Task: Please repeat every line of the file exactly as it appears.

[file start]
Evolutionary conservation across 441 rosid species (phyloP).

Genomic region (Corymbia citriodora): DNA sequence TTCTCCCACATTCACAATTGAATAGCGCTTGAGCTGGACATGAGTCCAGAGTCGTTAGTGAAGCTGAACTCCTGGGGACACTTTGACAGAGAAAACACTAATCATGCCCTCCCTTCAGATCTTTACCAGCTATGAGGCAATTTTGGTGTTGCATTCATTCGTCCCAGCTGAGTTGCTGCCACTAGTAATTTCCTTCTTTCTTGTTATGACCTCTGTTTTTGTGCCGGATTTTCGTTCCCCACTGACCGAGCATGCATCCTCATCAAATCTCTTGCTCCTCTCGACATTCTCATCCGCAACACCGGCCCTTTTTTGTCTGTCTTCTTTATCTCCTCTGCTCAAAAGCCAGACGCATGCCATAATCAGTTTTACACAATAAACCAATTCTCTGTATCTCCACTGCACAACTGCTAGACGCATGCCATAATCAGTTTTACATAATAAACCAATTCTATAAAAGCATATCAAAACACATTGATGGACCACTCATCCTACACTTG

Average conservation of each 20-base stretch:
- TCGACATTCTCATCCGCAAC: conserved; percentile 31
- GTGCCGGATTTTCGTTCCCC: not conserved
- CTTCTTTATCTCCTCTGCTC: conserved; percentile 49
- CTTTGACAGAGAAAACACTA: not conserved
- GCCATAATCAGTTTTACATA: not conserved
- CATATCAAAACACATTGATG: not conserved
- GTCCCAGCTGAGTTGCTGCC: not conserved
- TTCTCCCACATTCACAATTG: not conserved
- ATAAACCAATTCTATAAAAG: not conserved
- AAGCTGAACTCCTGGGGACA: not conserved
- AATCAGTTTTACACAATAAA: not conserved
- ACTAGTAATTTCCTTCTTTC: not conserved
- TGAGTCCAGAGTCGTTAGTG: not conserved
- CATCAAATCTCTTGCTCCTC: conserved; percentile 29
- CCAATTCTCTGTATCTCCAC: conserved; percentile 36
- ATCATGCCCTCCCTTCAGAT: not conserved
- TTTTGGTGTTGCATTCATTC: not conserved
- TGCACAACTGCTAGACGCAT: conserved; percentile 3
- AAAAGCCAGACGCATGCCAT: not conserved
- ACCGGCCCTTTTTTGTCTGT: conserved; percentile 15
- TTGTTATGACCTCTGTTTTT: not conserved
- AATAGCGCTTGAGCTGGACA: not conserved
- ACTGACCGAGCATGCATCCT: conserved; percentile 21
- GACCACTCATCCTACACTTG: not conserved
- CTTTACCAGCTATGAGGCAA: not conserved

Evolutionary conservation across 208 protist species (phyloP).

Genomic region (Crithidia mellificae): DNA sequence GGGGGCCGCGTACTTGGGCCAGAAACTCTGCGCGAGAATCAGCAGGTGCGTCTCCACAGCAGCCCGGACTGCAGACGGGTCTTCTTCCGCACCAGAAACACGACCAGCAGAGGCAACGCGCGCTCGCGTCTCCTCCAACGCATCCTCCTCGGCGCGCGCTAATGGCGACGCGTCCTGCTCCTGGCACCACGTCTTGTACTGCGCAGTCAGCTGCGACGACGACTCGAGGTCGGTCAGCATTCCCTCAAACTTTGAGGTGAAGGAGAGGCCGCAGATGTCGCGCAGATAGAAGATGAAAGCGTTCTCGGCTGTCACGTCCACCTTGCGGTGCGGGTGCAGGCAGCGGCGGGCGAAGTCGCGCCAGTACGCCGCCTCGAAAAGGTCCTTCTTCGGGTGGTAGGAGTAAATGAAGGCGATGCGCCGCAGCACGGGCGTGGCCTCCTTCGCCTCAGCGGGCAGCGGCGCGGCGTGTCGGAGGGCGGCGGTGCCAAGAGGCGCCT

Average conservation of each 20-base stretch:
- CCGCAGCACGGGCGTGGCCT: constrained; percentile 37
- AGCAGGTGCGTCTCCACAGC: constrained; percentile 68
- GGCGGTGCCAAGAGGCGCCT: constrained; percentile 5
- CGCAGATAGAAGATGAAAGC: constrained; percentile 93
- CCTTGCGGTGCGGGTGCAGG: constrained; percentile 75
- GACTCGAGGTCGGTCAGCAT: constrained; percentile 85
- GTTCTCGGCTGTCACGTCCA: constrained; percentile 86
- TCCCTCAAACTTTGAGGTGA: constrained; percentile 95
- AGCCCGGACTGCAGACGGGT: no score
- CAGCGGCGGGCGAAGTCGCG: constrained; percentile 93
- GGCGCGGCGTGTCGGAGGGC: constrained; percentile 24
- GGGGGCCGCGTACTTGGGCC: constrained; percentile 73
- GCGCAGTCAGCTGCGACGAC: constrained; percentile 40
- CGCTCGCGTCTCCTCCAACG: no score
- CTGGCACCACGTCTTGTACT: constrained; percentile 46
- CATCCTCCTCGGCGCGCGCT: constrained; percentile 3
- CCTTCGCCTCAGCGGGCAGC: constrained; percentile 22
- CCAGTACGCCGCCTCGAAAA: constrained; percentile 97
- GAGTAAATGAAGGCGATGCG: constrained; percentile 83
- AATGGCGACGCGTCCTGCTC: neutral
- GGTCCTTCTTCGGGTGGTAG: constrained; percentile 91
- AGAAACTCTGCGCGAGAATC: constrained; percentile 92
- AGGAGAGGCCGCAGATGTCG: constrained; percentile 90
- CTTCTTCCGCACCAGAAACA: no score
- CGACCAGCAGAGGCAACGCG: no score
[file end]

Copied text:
Evolutionary conservation across 441 rosid species (phyloP).

Genomic region (Corymbia citriodora): DNA sequence TTCTCCCACATTCACAATTGAATAGCGCTTGAGCTGGACATGAGTCCAGAGTCGTTAGTGAAGCTGAACTCCTGGGGACACTTTGACAGAGAAAACACTAATCATGCCCTCCCTTCAGATCTTTACCAGCTATGAGGCAATTTTGGTGTTGCATTCATTCGTCCCAGCTGAGTTGCTGCCACTAGTAATTTCCTTCTTTCTTGTTATGACCTCTGTTTTTGTGCCGGATTTTCGTTCCCCACTGACCGAGCATGCATCCTCATCAAATCTCTTGCTCCTCTCGACATTCTCATCCGCAACACCGGCCCTTTTTTGTCTGTCTTCTTTATCTCCTCTGCTCAAAAGCCAGACGCATGCCATAATCAGTTTTACACAATAAACCAATTCTCTGTATCTCCACTGCACAACTGCTAGACGCATGCCATAATCAGTTTTACATAATAAACCAATTCTATAAAAGCATATCAAAACACATTGATGGACCACTCATCCTACACTTG

Average conservation of each 20-base stretch:
- TCGACATTCTCATCCGCAAC: conserved; percentile 31
- GTGCCGGATTTTCGTTCCCC: not conserved
- CTTCTTTATCTCCTCTGCTC: conserved; percentile 49
- CTTTGACAGAGAAAACACTA: not conserved
- GCCATAATCAGTTTTACATA: not conserved
- CATATCAAAACACATTGATG: not conserved
- GTCCCAGCTGAGTTGCTGCC: not conserved
- TTCTCCCACATTCACAATTG: not conserved
- ATAAACCAATTCTATAAAAG: not conserved
- AAGCTGAACTCCTGGGGACA: not conserved
- AATCAGTTTTACACAATAAA: not conserved
- ACTAGTAATTTCCTTCTTTC: not conserved
- TGAGTCCAGAGTCGTTAGTG: not conserved
- CATCAAATCTCTTGCTCCTC: conserved; percentile 29
- CCAATTCTCTGTATCTCCAC: conserved; percentile 36
- ATCATGCCCTCCCTTCAGAT: not conserved
- TTTTGGTGTTGCATTCATTC: not conserved
- TGCACAACTGCTAGACGCAT: conserved; percentile 3
- AAAAGCCAGACGCATGCCAT: not conserved
- ACCGGCCCTTTTTTGTCTGT: conserved; percentile 15
- TTGTTATGACCTCTGTTTTT: not conserved
- AATAGCGCTTGAGCTGGACA: not conserved
- ACTGACCGAGCATGCATCCT: conserved; percentile 21
- GACCACTCATCCTACACTTG: not conserved
- CTTTACCAGCTATGAGGCAA: not conserved

Evolutionary conservation across 208 protist species (phyloP).

Genomic region (Crithidia mellificae): DNA sequence GGGGGCCGCGTACTTGGGCCAGAAACTCTGCGCGAGAATCAGCAGGTGCGTCTCCACAGCAGCCCGGACTGCAGACGGGTCTTCTTCCGCACCAGAAACACGACCAGCAGAGGCAACGCGCGCTCGCGTCTCCTCCAACGCATCCTCCTCGGCGCGCGCTAATGGCGACGCGTCCTGCTCCTGGCACCACGTCTTGTACTGCGCAGTCAGCTGCGACGACGACTCGAGGTCGGTCAGCATTCCCTCAAACTTTGAGGTGAAGGAGAGGCCGCAGATGTCGCGCAGATAGAAGATGAAAGCGTTCTCGGCTGTCACGTCCACCTTGCGGTGCGGGTGCAGGCAGCGGCGGGCGAAGTCGCGCCAGTACGCCGCCTCGAAAAGGTCCTTCTTCGGGTGGTAGGAGTAAATGAAGGCGATGCGCCGCAGCACGGGCGTGGCCTCCTTCGCCTCAGCGGGCAGCGGCGCGGCGTGTCGGAGGGCGGCGGTGCCAAGAGGCGCCT

Average conservation of each 20-base stretch:
- CCGCAGCACGGGCGTGGCCT: constrained; percentile 37
- AGCAGGTGCGTCTCCACAGC: constrained; percentile 68
- GGCGGTGCCAAGAGGCGCCT: constrained; percentile 5
- CGCAGATAGAAGATGAAAGC: constrained; percentile 93
- CCTTGCGGTGCGGGTGCAGG: constrained; percentile 75
- GACTCGAGGTCGGTCAGCAT: constrained; percentile 85
- GTTCTCGGCTGTCACGTCCA: constrained; percentile 86
- TCCCTCAAACTTTGAGGTGA: constrained; percentile 95
- AGCCCGGACTGCAGACGGGT: no score
- CAGCGGCGGGCGAAGTCGCG: constrained; percentile 93
- GGCGCGGCGTGTCGGAGGGC: constrained; percentile 24
- GGGGGCCGCGTACTTGGGCC: constrained; percentile 73
- GCGCAGTCAGCTGCGACGAC: constrained; percentile 40
- CGCTCGCGTCTCCTCCAACG: no score
- CTGGCACCACGTCTTGTACT: constrained; percentile 46
- CATCCTCCTCGGCGCGCGCT: constrained; percentile 3
- CCTTCGCCTCAGCGGGCAGC: constrained; percentile 22
- CCAGTACGCCGCCTCGAAAA: constrained; percentile 97
- GAGTAAATGAAGGCGATGCG: constrained; percentile 83
- AATGGCGACGCGTCCTGCTC: neutral
- GGTCCTTCTTCGGGTGGTAG: constrained; percentile 91
- AGAAACTCTGCGCGAGAATC: constrained; percentile 92
- AGGAGAGGCCGCAGATGTCG: constrained; percentile 90
- CTTCTTCCGCACCAGAAACA: no score
- CGACCAGCAGAGGCAACGCG: no score